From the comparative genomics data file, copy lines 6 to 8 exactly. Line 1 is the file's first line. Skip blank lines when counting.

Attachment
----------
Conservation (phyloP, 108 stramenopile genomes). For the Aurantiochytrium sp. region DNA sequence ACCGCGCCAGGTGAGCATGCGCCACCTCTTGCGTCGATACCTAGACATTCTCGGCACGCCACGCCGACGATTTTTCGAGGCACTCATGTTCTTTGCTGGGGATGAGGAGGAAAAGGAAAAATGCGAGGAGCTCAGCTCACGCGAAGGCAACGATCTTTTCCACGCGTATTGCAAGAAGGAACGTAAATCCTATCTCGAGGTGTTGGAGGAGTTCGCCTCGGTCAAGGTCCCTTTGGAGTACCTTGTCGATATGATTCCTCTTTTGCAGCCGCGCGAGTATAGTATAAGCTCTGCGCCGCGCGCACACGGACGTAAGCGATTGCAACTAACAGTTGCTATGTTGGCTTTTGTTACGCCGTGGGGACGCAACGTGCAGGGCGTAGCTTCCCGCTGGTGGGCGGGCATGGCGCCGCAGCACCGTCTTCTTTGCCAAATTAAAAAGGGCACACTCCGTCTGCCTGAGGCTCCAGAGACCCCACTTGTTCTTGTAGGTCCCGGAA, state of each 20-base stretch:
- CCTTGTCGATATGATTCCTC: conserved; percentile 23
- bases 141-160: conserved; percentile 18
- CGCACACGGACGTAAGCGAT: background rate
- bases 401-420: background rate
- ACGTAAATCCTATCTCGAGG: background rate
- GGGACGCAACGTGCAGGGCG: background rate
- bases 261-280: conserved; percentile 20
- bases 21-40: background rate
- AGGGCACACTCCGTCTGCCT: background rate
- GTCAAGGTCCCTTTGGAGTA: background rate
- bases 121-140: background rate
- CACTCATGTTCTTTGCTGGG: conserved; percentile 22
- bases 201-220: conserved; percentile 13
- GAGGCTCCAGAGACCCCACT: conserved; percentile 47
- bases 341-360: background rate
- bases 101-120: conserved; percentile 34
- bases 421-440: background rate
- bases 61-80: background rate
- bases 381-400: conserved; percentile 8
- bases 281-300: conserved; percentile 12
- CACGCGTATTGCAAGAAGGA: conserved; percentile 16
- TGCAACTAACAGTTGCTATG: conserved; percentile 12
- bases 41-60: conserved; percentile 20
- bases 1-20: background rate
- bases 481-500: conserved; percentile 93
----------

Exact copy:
- ACGTAAATCCTATCTCGAGG: background rate
- GGGACGCAACGTGCAGGGCG: background rate
- bases 261-280: conserved; percentile 20